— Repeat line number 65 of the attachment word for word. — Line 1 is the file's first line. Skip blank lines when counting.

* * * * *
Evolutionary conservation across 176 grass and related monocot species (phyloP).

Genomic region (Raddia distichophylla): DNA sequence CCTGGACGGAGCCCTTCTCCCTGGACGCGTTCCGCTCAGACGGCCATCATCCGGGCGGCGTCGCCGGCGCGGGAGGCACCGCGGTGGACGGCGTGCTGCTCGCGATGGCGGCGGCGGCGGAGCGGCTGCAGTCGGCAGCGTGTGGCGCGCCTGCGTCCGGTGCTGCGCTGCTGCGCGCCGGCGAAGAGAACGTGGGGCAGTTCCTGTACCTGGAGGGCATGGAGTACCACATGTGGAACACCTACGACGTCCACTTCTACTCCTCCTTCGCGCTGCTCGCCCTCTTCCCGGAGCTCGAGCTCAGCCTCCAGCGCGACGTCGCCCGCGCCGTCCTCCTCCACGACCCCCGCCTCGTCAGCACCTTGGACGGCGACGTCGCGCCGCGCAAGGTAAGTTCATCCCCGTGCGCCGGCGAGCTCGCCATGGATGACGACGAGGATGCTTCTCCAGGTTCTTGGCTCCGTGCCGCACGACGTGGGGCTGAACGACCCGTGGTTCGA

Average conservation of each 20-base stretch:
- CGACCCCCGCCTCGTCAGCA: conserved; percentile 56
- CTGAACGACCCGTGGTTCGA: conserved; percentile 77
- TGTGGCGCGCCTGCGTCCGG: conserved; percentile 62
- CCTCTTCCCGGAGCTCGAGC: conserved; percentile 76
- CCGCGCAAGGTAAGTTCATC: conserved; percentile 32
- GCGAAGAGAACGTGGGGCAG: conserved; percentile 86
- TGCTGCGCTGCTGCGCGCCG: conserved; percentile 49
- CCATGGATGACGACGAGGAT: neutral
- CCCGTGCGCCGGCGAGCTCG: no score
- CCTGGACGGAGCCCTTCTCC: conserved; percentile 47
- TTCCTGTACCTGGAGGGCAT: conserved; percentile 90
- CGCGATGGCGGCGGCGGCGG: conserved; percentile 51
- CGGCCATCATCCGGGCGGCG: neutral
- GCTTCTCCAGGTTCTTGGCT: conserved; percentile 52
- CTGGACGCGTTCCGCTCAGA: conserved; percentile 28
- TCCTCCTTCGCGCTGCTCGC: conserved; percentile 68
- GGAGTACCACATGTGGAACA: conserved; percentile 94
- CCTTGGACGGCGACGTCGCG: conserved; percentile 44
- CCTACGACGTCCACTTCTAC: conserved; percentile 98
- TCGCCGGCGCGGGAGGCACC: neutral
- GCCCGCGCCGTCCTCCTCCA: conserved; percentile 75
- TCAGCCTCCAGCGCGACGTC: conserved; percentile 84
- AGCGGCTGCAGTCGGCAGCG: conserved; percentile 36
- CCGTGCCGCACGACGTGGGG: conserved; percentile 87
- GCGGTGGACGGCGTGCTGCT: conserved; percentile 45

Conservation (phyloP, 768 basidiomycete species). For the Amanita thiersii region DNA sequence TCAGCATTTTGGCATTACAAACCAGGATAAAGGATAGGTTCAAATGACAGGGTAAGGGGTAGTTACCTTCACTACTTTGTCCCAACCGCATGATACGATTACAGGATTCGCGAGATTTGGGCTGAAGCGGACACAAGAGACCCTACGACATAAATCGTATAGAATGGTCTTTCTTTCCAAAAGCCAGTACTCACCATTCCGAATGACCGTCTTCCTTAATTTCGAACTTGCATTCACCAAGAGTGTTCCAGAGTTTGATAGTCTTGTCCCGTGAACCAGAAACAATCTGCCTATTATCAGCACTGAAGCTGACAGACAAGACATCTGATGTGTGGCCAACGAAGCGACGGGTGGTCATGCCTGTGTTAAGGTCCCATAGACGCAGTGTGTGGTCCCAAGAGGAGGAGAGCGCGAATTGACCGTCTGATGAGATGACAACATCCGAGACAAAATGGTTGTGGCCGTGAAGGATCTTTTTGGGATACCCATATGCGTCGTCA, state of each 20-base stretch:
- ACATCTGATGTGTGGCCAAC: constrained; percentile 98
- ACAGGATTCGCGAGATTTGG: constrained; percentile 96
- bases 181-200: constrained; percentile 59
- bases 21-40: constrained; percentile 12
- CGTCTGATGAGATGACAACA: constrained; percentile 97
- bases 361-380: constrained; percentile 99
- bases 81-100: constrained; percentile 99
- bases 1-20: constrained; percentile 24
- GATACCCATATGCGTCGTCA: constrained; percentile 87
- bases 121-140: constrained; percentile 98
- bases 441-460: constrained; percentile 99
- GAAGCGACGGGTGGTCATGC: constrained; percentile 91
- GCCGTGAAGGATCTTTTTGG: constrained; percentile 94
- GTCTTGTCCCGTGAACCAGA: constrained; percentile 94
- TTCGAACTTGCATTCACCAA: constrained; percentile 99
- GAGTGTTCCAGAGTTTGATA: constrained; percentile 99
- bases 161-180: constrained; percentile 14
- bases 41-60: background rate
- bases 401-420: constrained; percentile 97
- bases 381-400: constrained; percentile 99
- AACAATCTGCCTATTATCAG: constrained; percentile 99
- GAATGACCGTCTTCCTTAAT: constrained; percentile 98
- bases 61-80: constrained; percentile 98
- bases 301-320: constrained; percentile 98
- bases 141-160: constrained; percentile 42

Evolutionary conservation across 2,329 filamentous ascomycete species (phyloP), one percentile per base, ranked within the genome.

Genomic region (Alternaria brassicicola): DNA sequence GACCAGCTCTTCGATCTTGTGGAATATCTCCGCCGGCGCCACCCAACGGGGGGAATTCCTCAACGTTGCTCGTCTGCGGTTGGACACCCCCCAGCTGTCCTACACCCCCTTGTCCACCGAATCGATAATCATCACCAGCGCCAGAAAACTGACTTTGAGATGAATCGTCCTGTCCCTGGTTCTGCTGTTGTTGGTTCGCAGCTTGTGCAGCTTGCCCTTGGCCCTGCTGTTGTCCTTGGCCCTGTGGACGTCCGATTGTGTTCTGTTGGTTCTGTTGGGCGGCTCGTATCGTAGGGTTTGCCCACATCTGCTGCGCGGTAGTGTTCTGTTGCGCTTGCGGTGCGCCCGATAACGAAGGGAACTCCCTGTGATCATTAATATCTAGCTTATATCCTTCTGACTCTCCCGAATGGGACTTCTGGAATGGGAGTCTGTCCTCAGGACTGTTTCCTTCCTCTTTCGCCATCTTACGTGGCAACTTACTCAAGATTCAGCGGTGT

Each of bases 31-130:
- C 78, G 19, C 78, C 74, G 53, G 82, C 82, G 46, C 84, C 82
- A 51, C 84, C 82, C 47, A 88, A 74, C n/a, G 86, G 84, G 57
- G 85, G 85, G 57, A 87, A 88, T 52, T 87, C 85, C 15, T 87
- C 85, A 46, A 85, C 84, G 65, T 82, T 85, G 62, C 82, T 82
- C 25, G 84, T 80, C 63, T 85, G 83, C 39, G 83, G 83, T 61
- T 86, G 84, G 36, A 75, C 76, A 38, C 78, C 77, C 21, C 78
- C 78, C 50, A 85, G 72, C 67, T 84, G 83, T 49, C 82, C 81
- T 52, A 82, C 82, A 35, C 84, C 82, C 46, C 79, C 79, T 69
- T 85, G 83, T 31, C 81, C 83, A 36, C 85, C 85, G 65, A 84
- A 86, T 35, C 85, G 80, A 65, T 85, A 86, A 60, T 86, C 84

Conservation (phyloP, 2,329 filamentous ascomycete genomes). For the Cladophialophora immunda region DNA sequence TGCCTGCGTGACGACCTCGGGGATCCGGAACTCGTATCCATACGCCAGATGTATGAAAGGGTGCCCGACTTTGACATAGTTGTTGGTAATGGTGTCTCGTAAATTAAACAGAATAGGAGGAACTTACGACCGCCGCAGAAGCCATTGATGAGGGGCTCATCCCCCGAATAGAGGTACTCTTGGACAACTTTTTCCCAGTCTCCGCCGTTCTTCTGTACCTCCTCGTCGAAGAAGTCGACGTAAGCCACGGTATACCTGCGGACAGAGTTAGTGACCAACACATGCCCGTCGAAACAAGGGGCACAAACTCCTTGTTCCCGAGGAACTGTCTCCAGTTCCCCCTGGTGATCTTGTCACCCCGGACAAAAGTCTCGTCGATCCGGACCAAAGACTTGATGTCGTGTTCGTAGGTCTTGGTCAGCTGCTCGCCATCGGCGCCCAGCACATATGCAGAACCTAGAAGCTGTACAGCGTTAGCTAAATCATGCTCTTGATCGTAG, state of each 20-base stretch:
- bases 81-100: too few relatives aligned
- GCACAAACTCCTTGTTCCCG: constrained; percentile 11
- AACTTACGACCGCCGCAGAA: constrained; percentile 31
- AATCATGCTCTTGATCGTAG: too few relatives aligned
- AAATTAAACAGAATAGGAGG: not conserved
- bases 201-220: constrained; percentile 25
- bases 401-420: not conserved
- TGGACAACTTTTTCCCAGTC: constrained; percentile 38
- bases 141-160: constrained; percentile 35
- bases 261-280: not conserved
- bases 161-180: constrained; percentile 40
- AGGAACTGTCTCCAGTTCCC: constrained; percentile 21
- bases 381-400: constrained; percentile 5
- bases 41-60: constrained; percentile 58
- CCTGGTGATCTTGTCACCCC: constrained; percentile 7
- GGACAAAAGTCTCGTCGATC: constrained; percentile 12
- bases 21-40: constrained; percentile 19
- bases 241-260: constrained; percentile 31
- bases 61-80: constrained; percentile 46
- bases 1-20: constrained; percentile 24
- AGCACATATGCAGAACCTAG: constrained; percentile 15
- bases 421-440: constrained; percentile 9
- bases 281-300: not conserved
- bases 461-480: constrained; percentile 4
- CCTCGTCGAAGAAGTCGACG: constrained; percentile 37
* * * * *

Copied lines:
- T 52, A 82, C 82, A 35, C 84, C 82, C 46, C 79, C 79, T 69